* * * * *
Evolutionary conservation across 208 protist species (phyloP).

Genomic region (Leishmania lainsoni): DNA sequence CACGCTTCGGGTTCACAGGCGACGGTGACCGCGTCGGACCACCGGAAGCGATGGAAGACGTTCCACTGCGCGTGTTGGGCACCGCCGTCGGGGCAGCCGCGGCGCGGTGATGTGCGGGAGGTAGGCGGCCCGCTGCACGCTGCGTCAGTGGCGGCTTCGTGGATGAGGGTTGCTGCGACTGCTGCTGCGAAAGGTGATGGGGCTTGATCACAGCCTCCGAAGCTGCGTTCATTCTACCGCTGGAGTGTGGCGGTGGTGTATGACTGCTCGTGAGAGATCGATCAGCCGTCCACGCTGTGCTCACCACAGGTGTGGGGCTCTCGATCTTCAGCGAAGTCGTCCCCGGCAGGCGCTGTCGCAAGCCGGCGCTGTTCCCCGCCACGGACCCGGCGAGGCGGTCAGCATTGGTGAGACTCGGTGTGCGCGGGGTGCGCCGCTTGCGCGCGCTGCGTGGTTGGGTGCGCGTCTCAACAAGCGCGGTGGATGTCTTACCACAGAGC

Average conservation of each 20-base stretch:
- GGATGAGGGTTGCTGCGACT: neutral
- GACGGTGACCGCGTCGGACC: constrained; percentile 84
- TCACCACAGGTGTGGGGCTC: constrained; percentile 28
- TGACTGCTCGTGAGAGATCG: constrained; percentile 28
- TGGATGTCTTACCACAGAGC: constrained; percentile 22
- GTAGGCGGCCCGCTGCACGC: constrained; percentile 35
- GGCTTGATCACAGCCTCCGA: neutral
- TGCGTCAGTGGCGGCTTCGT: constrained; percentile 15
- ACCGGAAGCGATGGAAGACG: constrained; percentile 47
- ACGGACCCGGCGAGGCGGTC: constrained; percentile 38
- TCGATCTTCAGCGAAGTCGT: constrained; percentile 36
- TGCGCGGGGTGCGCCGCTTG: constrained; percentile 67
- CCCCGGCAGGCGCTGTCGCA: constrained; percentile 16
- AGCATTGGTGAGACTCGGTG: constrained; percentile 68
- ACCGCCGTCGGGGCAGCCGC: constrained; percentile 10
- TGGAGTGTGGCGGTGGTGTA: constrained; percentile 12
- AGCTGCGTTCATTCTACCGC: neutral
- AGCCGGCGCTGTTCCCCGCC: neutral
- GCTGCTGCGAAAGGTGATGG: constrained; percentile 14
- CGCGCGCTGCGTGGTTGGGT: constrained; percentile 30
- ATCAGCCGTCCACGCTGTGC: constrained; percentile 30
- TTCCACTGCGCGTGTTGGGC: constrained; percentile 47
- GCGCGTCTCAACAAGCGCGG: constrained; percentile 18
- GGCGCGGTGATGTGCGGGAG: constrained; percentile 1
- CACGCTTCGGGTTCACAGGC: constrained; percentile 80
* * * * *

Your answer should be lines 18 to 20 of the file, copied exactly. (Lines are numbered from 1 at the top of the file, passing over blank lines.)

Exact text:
- ACCGCCGTCGGGGCAGCCGC: constrained; percentile 10
- TGGAGTGTGGCGGTGGTGTA: constrained; percentile 12
- AGCTGCGTTCATTCTACCGC: neutral